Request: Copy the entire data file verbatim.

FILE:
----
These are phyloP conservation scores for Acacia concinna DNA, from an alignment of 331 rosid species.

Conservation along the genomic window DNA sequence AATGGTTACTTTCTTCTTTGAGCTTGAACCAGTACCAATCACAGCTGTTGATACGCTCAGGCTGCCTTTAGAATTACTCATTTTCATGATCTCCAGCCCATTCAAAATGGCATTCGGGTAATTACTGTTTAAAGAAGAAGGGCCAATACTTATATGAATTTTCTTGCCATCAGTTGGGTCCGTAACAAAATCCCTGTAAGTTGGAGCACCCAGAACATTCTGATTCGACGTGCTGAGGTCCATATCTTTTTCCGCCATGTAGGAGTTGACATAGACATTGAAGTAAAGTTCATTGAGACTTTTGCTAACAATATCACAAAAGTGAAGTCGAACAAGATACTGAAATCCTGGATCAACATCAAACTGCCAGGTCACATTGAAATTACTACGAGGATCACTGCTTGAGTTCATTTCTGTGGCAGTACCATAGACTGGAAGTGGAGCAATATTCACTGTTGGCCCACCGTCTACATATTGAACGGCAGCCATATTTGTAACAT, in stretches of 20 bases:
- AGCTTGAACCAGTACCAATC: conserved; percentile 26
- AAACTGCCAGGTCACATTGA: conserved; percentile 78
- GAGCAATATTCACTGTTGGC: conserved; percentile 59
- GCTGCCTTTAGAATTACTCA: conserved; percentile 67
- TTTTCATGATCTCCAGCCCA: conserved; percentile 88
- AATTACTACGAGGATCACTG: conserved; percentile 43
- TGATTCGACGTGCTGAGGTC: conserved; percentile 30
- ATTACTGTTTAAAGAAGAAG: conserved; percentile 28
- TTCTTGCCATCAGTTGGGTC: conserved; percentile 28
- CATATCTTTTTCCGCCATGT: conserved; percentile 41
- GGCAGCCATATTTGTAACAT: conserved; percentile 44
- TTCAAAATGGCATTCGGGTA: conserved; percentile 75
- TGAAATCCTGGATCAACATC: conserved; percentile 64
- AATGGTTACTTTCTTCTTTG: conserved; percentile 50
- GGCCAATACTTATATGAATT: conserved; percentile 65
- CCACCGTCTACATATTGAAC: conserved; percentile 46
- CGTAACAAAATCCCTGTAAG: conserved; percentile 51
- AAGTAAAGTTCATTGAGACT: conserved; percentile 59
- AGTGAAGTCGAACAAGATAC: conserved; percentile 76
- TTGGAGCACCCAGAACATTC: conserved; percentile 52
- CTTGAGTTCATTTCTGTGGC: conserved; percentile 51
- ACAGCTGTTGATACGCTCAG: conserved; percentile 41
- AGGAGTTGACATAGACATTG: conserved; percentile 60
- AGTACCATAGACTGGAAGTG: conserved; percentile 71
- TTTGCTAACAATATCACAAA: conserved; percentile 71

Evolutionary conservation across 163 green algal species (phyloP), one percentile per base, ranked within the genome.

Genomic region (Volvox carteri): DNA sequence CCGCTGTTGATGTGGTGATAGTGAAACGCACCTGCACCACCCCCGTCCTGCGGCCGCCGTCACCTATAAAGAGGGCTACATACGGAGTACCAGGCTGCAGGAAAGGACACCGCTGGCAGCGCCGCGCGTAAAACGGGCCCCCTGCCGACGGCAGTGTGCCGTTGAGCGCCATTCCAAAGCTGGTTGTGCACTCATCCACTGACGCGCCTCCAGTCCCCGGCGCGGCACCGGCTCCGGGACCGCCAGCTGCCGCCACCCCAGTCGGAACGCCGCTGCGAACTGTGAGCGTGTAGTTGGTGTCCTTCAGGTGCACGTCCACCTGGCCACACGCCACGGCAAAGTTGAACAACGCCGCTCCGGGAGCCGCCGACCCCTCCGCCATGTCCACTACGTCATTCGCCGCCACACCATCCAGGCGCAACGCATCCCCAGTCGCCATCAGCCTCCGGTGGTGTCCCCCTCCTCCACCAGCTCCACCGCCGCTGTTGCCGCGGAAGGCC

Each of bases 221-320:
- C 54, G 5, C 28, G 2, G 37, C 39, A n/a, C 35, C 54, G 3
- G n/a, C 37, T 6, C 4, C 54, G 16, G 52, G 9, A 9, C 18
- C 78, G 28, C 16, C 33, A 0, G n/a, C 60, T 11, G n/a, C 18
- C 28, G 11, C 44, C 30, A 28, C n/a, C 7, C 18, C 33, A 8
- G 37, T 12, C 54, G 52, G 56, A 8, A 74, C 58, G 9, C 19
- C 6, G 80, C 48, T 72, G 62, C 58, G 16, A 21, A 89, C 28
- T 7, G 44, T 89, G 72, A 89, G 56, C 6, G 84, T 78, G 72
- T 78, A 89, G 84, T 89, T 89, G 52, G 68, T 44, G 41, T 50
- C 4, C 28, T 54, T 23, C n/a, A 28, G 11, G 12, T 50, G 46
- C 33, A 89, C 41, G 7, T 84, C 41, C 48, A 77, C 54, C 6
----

These are phyloP conservation scores for Acacia concinna DNA, from an alignment of 331 rosid species.

Conservation along the genomic window DNA sequence AATGGTTACTTTCTTCTTTGAGCTTGAACCAGTACCAATCACAGCTGTTGATACGCTCAGGCTGCCTTTAGAATTACTCATTTTCATGATCTCCAGCCCATTCAAAATGGCATTCGGGTAATTACTGTTTAAAGAAGAAGGGCCAATACTTATATGAATTTTCTTGCCATCAGTTGGGTCCGTAACAAAATCCCTGTAAGTTGGAGCACCCAGAACATTCTGATTCGACGTGCTGAGGTCCATATCTTTTTCCGCCATGTAGGAGTTGACATAGACATTGAAGTAAAGTTCATTGAGACTTTTGCTAACAATATCACAAAAGTGAAGTCGAACAAGATACTGAAATCCTGGATCAACATCAAACTGCCAGGTCACATTGAAATTACTACGAGGATCACTGCTTGAGTTCATTTCTGTGGCAGTACCATAGACTGGAAGTGGAGCAATATTCACTGTTGGCCCACCGTCTACATATTGAACGGCAGCCATATTTGTAACAT, in stretches of 20 bases:
- AGCTTGAACCAGTACCAATC: conserved; percentile 26
- AAACTGCCAGGTCACATTGA: conserved; percentile 78
- GAGCAATATTCACTGTTGGC: conserved; percentile 59
- GCTGCCTTTAGAATTACTCA: conserved; percentile 67
- TTTTCATGATCTCCAGCCCA: conserved; percentile 88
- AATTACTACGAGGATCACTG: conserved; percentile 43
- TGATTCGACGTGCTGAGGTC: conserved; percentile 30
- ATTACTGTTTAAAGAAGAAG: conserved; percentile 28
- TTCTTGCCATCAGTTGGGTC: conserved; percentile 28
- CATATCTTTTTCCGCCATGT: conserved; percentile 41
- GGCAGCCATATTTGTAACAT: conserved; percentile 44
- TTCAAAATGGCATTCGGGTA: conserved; percentile 75
- TGAAATCCTGGATCAACATC: conserved; percentile 64
- AATGGTTACTTTCTTCTTTG: conserved; percentile 50
- GGCCAATACTTATATGAATT: conserved; percentile 65
- CCACCGTCTACATATTGAAC: conserved; percentile 46
- CGTAACAAAATCCCTGTAAG: conserved; percentile 51
- AAGTAAAGTTCATTGAGACT: conserved; percentile 59
- AGTGAAGTCGAACAAGATAC: conserved; percentile 76
- TTGGAGCACCCAGAACATTC: conserved; percentile 52
- CTTGAGTTCATTTCTGTGGC: conserved; percentile 51
- ACAGCTGTTGATACGCTCAG: conserved; percentile 41
- AGGAGTTGACATAGACATTG: conserved; percentile 60
- AGTACCATAGACTGGAAGTG: conserved; percentile 71
- TTTGCTAACAATATCACAAA: conserved; percentile 71

Evolutionary conservation across 163 green algal species (phyloP), one percentile per base, ranked within the genome.

Genomic region (Volvox carteri): DNA sequence CCGCTGTTGATGTGGTGATAGTGAAACGCACCTGCACCACCCCCGTCCTGCGGCCGCCGTCACCTATAAAGAGGGCTACATACGGAGTACCAGGCTGCAGGAAAGGACACCGCTGGCAGCGCCGCGCGTAAAACGGGCCCCCTGCCGACGGCAGTGTGCCGTTGAGCGCCATTCCAAAGCTGGTTGTGCACTCATCCACTGACGCGCCTCCAGTCCCCGGCGCGGCACCGGCTCCGGGACCGCCAGCTGCCGCCACCCCAGTCGGAACGCCGCTGCGAACTGTGAGCGTGTAGTTGGTGTCCTTCAGGTGCACGTCCACCTGGCCACACGCCACGGCAAAGTTGAACAACGCCGCTCCGGGAGCCGCCGACCCCTCCGCCATGTCCACTACGTCATTCGCCGCCACACCATCCAGGCGCAACGCATCCCCAGTCGCCATCAGCCTCCGGTGGTGTCCCCCTCCTCCACCAGCTCCACCGCCGCTGTTGCCGCGGAAGGCC

Each of bases 221-320:
- C 54, G 5, C 28, G 2, G 37, C 39, A n/a, C 35, C 54, G 3
- G n/a, C 37, T 6, C 4, C 54, G 16, G 52, G 9, A 9, C 18
- C 78, G 28, C 16, C 33, A 0, G n/a, C 60, T 11, G n/a, C 18
- C 28, G 11, C 44, C 30, A 28, C n/a, C 7, C 18, C 33, A 8
- G 37, T 12, C 54, G 52, G 56, A 8, A 74, C 58, G 9, C 19
- C 6, G 80, C 48, T 72, G 62, C 58, G 16, A 21, A 89, C 28
- T 7, G 44, T 89, G 72, A 89, G 56, C 6, G 84, T 78, G 72
- T 78, A 89, G 84, T 89, T 89, G 52, G 68, T 44, G 41, T 50
- C 4, C 28, T 54, T 23, C n/a, A 28, G 11, G 12, T 50, G 46
- C 33, A 89, C 41, G 7, T 84, C 41, C 48, A 77, C 54, C 6